Advice for house hunters #SolicitorChat with The Law Society.

Purchasing a home is likely to be one of the biggest transactions you will make in your life and the process can be complicated. We be discussed how a solicitor can help you to avoid costly mistakes and what you can do if your house sale or purchase is delayed due to coronavirus. Thomas Healy discussed this and more live on Twitter this morning during #SolicitorChat.

Join The Law Society and other firms discussing on Thursday mornings 0900-1000.

Talk us through the process of purchasing a new home.

Once an offer has been accepted on a property, a process called conveyancing occurs. This involves the solicitor investigating the legal title to the property, carrying out searches, making enquiries, drafting the contract & transfer, transferring completion monies and registering the property at the Land Registry. There are other factors to consider, such as surveys of the property, management companies, mortgages and help to buy schemes.

How can a solicitor help someone throughout the conveyancing process?

Buying & selling property can be stressful and clients benefit by having solicitors who make the process run smoothly by offering clear advice and solving problems quickly. Many solicitors are specialists who have a huge amount of experience in residential property transactions.

What mistakes do people tend to run into without expert advice from a specialist solicitor?

When buying a property, the Latin terminology of ‘caveat emptor’ applies. This means ‘Let the Buyer beware’. The seller is not obliged to advise a buyer of any defects in the property. No warranties are given about the state or condition of any of the fixtures or fittings.

It is therefore largely the buyer’s responsibility to identify legal or physical defects with the property and any other issues. Without a solicitor, these issues can often get missed.

Our Litigation team at Mundays often deals with property disputes where solicitors of sufficient expertise were not involved and the cost to rectify the issue is always exponentially higher than the fees that would have been paid to a specialist solicitor originally.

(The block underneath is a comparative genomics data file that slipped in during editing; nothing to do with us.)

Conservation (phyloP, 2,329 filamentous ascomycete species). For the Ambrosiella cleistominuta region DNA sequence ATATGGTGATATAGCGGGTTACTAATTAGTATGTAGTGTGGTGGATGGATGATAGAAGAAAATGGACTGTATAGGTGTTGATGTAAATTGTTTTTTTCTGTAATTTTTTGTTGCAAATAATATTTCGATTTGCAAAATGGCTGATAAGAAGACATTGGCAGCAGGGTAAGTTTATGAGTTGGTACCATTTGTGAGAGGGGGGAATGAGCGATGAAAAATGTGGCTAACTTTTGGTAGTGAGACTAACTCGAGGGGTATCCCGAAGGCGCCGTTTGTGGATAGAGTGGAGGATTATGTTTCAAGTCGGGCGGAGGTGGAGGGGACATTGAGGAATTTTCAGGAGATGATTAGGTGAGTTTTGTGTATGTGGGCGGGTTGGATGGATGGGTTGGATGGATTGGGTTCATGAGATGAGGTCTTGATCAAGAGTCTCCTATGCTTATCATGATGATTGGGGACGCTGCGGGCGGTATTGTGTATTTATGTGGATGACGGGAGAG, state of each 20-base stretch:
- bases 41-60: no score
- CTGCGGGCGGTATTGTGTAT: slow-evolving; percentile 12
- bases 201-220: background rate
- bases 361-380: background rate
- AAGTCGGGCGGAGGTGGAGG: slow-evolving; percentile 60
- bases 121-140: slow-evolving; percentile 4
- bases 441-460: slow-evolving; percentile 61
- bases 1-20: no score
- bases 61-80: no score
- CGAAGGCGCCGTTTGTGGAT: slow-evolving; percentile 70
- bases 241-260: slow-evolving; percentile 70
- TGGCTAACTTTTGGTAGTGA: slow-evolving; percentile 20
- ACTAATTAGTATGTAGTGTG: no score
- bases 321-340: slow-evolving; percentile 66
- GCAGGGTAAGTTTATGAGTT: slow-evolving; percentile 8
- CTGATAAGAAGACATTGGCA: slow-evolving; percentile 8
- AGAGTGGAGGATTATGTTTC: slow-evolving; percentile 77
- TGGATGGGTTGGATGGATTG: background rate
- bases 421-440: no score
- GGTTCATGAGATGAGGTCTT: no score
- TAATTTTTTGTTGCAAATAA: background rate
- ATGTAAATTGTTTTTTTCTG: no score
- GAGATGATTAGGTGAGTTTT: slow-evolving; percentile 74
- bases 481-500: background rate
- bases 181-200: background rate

What can people do if their house purchase or sale is delayed due to coronavirus?

We would always advise on the availability of a Covid delay clause. However, this question depends on the stage of the transaction. If at the outset, it is clear that a property purchase or sale is being delayed, for example due to not being able to obtain a survey of the property.  

Clients should contact their solicitors and estate agents to take advantage of their contacts and relationships. It may be that a survey can be done quicker through another company. In the case of property searches, these are usually set in stone and can delay transactions.

If a transaction is urgent, discuss the possibility of no-search indemnity insurance with your solicitor. Lastly if a transaction is being delayed after exchange of contracts, review your contract to see if a Covid rider has been annexed.

What should buyers bear in mind when it comes to the stamp duty holiday?

As with the previous stamp duty holiday in 2008, there is always a rush to finalise transactions before the March deadline. Conveyancing can be a long process as it involves various parties, including (but not limited to) surveyors, mortgage companies and search providers.

In order to have the best opportunity to take advantage of the stamp duty holiday, be proactive and ahead of the curve by ensuring client care documents, ID, and AML checks are completed and returned to your solicitor as soon as possible.

If a Buyer, ask your solicitors if there are legal and commercial solutions, which would speed up the transaction. Buyers need to have a contingency if the other party in the transaction is not to contract in time for you to enjoy the benefit of any stamp duty reduction.

The contents of this article are intended as guidance for readers. It can be no substitute for specific advice. Consequently we cannot accept responsibility for this information, errors or matters affected by subsequent changes in the law, or the content of any website referred to in this article. © Mundays LLP

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